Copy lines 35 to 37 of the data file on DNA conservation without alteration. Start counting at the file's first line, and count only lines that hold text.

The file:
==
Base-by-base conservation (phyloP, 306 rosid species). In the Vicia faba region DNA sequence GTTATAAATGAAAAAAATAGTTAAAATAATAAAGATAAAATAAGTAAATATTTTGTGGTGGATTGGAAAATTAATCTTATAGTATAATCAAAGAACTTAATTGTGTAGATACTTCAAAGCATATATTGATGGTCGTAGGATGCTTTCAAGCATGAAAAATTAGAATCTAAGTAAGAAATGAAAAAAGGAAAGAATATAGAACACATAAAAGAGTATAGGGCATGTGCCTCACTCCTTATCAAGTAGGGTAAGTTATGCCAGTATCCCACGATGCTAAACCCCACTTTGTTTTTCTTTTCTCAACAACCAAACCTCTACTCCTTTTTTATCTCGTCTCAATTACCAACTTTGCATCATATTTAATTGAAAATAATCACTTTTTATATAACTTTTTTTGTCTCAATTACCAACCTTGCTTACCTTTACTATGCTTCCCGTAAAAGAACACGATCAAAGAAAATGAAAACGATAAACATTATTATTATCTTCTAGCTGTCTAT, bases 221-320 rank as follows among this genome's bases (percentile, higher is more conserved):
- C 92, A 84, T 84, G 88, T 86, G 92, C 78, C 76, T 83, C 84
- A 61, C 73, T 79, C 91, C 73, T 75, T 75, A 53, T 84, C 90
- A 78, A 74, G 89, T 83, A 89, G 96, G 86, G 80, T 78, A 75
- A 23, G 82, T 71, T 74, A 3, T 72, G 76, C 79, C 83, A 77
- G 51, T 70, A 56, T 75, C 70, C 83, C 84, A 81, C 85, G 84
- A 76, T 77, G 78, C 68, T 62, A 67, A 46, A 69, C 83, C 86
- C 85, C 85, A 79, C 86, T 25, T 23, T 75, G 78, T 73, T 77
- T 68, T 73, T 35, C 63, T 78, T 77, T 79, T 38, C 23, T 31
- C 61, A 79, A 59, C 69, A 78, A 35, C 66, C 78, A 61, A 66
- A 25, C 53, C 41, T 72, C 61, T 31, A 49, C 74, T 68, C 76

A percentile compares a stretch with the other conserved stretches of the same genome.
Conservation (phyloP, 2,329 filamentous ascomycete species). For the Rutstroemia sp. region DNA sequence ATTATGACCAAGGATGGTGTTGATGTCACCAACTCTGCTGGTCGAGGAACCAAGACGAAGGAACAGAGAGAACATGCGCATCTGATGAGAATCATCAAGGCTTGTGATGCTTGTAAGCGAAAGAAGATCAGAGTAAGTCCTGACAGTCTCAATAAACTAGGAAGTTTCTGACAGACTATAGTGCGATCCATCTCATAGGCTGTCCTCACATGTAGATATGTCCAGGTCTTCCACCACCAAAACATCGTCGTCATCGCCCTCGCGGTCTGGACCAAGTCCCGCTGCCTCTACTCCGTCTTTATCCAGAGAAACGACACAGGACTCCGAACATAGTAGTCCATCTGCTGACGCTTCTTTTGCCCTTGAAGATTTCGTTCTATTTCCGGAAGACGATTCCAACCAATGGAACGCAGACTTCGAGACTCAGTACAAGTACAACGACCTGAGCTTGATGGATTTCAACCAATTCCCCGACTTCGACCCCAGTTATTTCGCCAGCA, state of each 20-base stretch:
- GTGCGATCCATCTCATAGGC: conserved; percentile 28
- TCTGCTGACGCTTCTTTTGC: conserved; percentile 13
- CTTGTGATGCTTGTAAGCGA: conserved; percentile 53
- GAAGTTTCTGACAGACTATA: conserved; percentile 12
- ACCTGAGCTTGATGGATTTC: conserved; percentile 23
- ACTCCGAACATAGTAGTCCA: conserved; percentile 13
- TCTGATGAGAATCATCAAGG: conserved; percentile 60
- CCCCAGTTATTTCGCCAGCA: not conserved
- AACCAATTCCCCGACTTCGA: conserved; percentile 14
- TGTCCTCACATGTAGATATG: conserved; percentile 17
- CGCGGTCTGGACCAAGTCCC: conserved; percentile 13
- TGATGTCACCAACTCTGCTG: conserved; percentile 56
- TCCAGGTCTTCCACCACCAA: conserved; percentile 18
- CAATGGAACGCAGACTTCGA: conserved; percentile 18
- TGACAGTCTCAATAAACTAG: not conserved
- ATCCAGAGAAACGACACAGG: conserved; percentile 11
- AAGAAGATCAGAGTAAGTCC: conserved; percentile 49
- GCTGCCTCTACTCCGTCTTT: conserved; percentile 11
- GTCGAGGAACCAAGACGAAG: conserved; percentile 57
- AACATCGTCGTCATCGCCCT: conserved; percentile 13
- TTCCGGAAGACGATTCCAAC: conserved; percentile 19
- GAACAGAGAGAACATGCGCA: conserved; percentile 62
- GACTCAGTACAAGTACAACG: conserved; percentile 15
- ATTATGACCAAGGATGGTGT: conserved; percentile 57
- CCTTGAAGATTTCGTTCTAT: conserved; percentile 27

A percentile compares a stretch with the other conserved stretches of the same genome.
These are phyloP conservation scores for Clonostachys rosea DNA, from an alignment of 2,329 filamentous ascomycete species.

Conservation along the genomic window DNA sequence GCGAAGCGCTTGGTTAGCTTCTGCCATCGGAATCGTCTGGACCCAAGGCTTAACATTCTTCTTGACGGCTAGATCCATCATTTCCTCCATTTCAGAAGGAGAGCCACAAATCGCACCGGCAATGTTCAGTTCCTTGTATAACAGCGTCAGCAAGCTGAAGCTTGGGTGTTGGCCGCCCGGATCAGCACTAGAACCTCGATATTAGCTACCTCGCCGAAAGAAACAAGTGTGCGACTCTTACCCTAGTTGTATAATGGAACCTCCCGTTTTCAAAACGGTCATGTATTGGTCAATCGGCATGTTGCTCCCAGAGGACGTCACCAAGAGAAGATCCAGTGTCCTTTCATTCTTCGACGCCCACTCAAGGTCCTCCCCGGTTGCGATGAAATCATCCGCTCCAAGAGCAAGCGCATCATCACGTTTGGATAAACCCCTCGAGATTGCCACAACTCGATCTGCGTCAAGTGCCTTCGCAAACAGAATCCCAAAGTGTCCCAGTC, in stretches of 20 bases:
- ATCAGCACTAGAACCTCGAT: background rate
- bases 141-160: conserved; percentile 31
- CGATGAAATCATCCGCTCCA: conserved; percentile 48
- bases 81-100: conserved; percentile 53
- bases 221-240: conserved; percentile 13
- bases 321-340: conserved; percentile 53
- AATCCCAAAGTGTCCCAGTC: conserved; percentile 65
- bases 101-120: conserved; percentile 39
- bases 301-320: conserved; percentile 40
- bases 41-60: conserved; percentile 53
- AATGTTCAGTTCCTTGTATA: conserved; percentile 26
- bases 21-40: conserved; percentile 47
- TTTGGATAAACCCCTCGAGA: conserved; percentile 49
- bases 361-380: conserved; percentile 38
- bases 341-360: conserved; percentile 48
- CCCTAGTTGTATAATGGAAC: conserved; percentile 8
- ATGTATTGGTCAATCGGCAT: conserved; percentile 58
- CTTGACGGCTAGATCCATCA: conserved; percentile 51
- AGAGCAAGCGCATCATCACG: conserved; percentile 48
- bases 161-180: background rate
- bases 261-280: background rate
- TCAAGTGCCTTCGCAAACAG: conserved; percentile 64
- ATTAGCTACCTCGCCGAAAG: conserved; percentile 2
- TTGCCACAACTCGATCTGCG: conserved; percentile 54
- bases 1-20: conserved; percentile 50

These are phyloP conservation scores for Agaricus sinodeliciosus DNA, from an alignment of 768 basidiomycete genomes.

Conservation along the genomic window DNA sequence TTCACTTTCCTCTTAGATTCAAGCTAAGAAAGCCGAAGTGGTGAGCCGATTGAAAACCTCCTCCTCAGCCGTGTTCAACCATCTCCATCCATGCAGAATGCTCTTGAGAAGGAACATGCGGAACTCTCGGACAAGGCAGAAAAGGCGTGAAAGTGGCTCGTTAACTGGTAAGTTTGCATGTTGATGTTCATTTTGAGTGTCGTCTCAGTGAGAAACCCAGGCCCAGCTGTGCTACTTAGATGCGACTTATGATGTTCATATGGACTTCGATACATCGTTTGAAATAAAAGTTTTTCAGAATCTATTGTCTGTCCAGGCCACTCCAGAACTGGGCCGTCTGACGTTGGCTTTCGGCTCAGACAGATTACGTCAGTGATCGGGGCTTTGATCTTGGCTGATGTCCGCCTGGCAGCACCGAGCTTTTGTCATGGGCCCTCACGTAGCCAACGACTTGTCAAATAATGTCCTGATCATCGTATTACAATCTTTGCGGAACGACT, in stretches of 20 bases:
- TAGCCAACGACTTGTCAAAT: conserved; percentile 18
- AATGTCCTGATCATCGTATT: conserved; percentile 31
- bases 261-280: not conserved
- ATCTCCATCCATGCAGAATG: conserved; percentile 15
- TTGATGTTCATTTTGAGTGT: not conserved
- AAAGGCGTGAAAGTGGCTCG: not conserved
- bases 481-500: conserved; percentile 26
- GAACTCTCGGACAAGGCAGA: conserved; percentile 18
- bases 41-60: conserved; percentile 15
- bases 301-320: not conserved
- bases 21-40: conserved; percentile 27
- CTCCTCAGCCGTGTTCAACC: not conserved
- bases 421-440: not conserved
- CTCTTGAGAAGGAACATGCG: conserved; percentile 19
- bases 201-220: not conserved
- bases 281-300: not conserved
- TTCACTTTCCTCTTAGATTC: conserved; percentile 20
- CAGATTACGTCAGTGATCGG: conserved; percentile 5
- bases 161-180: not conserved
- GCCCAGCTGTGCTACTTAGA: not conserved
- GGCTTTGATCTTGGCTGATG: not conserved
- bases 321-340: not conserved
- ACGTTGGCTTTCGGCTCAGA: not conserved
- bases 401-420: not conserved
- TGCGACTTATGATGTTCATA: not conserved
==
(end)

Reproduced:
- GAACAGAGAGAACATGCGCA: conserved; percentile 62
- GACTCAGTACAAGTACAACG: conserved; percentile 15
- ATTATGACCAAGGATGGTGT: conserved; percentile 57